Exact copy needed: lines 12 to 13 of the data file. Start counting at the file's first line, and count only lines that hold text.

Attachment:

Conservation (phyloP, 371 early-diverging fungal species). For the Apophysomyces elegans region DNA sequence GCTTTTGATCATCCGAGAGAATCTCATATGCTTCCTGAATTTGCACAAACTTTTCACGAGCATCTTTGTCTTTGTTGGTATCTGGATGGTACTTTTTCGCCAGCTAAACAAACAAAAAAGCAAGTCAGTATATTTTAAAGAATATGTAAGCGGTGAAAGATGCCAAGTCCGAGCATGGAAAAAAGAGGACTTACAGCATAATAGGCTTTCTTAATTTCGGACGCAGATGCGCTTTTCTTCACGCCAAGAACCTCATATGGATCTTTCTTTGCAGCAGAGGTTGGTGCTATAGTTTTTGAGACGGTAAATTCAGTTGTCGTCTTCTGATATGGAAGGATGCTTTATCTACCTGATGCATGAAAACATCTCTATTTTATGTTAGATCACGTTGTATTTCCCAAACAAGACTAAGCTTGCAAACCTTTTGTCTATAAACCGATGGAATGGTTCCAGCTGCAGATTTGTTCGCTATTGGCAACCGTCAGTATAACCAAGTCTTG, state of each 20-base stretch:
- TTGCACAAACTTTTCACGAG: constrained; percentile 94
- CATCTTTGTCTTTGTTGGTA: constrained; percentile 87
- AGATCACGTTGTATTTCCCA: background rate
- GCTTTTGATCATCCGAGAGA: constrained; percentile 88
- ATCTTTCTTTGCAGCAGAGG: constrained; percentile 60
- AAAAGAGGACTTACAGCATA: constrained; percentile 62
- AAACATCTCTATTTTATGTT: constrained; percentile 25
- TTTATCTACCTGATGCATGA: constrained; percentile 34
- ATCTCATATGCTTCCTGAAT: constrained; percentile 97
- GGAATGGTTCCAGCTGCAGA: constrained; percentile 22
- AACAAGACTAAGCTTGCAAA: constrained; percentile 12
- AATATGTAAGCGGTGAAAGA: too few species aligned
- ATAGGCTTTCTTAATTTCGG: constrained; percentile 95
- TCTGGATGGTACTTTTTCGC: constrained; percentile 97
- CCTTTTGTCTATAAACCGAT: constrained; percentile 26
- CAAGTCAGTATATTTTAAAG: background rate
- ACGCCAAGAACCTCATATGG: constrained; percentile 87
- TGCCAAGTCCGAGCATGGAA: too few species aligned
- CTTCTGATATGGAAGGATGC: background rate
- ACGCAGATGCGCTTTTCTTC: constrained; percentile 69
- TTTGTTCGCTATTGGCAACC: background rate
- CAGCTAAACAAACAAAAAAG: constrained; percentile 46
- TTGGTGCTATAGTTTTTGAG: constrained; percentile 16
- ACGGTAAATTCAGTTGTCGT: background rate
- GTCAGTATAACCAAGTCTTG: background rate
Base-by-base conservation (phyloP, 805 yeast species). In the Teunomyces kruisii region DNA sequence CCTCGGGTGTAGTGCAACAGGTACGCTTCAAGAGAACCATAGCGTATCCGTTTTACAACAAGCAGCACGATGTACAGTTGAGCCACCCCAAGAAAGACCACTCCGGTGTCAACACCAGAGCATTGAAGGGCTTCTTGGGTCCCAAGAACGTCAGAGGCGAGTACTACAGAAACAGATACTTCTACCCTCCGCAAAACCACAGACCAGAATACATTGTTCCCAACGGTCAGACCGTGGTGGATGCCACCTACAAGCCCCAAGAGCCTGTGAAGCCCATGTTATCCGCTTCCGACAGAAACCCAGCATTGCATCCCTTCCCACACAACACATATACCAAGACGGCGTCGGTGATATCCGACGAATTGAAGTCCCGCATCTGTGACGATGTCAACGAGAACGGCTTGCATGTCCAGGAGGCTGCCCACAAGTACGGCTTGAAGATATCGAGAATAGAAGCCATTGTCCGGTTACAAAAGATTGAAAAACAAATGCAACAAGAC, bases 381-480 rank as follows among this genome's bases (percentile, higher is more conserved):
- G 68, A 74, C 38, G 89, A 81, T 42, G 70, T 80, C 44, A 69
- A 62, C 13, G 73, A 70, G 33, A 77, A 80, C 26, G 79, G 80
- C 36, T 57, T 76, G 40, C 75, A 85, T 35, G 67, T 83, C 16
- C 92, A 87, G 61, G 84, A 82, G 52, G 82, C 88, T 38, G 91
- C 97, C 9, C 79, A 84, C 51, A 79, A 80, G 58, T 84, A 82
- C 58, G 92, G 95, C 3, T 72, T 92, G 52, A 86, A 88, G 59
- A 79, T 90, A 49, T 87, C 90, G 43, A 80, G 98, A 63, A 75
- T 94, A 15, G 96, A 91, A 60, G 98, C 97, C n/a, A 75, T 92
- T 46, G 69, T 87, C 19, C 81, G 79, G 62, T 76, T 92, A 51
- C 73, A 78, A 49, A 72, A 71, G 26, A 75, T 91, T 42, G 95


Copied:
- AACAAGACTAAGCTTGCAAA: constrained; percentile 12
- AATATGTAAGCGGTGAAAGA: too few species aligned